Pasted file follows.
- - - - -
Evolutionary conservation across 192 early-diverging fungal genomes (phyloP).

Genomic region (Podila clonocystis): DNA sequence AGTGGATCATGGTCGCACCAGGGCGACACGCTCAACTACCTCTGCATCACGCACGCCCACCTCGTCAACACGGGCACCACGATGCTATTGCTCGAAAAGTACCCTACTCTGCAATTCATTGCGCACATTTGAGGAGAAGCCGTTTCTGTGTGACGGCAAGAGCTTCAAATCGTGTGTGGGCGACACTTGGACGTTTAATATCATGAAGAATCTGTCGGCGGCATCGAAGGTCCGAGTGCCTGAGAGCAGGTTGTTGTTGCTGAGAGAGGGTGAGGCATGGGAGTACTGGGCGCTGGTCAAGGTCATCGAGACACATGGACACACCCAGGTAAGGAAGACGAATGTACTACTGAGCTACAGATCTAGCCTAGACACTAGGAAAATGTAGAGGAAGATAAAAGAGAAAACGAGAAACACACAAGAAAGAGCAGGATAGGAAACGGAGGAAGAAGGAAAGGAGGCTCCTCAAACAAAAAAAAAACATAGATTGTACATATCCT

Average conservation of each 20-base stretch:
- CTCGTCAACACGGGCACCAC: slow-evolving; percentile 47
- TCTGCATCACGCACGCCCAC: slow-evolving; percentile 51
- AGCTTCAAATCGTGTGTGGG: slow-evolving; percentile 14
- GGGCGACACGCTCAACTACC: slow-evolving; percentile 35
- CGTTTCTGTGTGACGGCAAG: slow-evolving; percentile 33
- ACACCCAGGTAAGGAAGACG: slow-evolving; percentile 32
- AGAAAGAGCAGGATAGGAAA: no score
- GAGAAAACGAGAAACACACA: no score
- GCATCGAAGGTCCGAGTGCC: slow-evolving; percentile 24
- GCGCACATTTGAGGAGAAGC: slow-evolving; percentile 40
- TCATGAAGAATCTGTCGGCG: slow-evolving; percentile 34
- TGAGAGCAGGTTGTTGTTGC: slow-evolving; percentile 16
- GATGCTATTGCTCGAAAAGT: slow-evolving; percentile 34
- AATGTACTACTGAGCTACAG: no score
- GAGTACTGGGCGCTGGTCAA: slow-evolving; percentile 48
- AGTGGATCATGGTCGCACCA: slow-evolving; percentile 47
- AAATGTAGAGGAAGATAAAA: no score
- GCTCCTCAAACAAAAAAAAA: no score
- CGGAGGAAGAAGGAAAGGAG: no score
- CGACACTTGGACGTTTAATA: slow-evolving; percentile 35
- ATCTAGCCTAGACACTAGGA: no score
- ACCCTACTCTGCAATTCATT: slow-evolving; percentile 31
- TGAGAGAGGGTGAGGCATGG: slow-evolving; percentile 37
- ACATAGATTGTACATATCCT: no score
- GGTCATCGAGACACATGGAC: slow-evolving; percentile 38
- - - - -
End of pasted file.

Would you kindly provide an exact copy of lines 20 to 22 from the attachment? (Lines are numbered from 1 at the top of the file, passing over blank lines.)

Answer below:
- AAATGTAGAGGAAGATAAAA: no score
- GCTCCTCAAACAAAAAAAAA: no score
- CGGAGGAAGAAGGAAAGGAG: no score